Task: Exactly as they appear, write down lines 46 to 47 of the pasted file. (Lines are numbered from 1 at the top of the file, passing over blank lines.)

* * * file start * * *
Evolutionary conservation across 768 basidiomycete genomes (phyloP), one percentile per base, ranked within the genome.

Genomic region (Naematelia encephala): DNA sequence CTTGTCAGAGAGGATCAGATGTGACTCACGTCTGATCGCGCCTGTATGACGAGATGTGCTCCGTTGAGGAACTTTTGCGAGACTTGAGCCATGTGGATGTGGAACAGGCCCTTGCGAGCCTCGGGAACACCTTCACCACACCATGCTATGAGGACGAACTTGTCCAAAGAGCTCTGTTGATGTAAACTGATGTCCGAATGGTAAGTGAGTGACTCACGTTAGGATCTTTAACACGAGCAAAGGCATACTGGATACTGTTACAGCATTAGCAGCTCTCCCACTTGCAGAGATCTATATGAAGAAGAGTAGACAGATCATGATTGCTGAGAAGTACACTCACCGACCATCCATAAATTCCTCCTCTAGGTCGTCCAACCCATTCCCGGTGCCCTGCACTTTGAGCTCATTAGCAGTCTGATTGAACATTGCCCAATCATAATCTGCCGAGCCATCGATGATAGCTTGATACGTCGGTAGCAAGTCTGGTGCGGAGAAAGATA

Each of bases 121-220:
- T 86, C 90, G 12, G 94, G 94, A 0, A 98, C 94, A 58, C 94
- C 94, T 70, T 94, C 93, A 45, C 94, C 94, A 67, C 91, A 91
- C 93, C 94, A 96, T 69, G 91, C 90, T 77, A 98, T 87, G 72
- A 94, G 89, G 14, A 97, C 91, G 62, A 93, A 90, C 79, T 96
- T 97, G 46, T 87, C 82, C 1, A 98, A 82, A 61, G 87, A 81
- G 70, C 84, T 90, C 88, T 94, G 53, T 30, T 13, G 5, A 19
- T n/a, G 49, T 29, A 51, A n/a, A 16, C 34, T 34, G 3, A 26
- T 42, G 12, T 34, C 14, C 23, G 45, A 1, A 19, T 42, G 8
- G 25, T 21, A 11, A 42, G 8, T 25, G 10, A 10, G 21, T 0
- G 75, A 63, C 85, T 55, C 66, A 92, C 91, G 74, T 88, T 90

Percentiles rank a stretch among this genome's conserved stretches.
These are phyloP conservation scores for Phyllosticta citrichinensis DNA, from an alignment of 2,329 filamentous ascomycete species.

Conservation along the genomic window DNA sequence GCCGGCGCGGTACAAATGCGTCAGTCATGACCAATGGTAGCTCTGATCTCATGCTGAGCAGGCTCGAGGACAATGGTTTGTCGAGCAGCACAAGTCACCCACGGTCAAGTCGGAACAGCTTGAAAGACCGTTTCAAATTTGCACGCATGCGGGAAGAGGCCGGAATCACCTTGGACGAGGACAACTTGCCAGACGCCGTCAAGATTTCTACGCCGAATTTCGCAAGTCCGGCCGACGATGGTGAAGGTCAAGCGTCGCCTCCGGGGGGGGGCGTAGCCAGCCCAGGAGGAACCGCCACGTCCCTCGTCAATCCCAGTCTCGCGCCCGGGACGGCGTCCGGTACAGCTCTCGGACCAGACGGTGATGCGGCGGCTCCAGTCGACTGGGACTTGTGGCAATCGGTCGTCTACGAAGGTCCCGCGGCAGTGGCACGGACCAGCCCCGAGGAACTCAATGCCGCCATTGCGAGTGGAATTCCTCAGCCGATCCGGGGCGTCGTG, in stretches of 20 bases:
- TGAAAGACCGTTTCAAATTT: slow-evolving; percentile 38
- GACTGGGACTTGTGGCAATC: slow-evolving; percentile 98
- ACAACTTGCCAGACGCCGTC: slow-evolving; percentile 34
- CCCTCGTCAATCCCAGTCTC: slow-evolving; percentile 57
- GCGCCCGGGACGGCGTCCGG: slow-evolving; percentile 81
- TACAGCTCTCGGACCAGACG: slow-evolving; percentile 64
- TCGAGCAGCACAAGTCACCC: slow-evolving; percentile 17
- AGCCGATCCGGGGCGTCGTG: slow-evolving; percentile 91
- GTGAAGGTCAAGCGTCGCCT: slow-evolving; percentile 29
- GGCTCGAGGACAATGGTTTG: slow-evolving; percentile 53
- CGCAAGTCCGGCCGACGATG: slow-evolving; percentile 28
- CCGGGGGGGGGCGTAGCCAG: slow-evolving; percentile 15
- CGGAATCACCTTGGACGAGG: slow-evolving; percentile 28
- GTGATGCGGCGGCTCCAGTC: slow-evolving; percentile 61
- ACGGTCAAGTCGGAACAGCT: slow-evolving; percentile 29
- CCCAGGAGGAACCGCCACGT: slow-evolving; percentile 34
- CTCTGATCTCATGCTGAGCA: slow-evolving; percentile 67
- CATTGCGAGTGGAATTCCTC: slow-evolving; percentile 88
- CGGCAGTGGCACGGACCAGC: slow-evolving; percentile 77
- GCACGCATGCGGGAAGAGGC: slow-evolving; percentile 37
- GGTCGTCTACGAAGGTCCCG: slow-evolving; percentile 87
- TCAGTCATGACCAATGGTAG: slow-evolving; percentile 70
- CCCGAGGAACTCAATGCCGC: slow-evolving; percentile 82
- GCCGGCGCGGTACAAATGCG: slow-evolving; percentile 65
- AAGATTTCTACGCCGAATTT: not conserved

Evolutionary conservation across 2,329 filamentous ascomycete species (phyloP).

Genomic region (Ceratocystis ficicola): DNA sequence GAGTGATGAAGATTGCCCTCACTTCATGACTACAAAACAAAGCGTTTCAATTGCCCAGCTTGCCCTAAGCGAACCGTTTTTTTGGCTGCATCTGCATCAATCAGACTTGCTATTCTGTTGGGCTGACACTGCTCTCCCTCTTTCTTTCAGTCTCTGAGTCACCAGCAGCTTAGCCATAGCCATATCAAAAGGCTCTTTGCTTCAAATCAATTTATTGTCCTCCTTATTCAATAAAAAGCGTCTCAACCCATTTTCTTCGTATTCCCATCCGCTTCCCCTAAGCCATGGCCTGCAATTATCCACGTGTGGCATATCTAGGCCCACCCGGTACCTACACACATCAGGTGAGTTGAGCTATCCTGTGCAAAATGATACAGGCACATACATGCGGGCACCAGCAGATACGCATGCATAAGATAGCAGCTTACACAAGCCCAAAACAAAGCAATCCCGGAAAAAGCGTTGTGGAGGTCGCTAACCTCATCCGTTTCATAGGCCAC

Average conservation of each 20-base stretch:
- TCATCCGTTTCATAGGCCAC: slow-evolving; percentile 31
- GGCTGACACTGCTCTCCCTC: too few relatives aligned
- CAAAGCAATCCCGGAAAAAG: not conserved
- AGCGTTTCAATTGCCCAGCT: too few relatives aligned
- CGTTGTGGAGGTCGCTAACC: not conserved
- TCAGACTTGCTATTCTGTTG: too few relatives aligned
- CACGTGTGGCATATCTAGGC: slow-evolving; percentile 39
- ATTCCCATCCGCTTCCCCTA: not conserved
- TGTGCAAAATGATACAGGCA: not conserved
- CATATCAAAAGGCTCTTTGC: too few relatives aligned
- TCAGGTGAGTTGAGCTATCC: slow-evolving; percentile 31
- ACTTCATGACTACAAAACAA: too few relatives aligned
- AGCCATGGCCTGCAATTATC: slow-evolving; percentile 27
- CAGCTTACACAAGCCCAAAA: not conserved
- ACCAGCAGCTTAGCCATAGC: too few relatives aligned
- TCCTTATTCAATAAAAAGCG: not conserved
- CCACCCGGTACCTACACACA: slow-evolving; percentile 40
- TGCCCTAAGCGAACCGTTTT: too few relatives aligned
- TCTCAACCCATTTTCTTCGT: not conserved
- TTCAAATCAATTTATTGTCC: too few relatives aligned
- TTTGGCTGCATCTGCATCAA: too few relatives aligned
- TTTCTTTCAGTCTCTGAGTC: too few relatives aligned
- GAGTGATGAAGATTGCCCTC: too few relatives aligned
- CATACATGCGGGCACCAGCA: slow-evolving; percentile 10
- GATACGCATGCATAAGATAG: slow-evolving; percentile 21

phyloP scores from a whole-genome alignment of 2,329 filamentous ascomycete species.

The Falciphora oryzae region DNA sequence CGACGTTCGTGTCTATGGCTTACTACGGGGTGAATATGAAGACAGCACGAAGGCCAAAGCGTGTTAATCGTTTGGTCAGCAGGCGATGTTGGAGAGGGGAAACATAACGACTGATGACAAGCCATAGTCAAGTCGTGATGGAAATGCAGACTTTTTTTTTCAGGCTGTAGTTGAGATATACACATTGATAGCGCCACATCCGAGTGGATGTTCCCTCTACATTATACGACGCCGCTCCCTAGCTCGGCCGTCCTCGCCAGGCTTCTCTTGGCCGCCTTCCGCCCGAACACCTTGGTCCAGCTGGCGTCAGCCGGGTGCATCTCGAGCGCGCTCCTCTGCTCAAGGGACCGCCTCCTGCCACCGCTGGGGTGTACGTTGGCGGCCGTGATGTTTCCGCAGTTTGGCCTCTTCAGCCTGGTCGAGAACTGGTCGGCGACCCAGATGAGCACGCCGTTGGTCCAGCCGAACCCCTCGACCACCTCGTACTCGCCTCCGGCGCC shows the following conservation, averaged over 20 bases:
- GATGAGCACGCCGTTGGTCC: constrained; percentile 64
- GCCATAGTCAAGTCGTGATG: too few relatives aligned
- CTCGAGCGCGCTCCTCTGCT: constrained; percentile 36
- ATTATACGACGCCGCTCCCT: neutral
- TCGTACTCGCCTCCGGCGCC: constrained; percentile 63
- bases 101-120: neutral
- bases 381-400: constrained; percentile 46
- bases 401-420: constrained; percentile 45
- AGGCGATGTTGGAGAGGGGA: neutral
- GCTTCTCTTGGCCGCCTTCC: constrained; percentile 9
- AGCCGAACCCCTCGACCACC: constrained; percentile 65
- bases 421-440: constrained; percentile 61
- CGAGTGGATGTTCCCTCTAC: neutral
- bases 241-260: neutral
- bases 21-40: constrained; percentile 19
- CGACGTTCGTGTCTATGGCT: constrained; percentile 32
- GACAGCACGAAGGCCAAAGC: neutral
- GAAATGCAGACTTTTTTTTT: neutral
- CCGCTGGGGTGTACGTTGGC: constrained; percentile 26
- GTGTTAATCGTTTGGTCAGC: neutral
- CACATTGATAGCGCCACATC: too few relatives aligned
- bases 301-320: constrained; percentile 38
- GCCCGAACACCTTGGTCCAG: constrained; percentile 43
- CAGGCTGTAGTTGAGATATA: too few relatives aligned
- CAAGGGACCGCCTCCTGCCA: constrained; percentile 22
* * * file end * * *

- GGCTGACACTGCTCTCCCTC: too few relatives aligned
- CAAAGCAATCCCGGAAAAAG: not conserved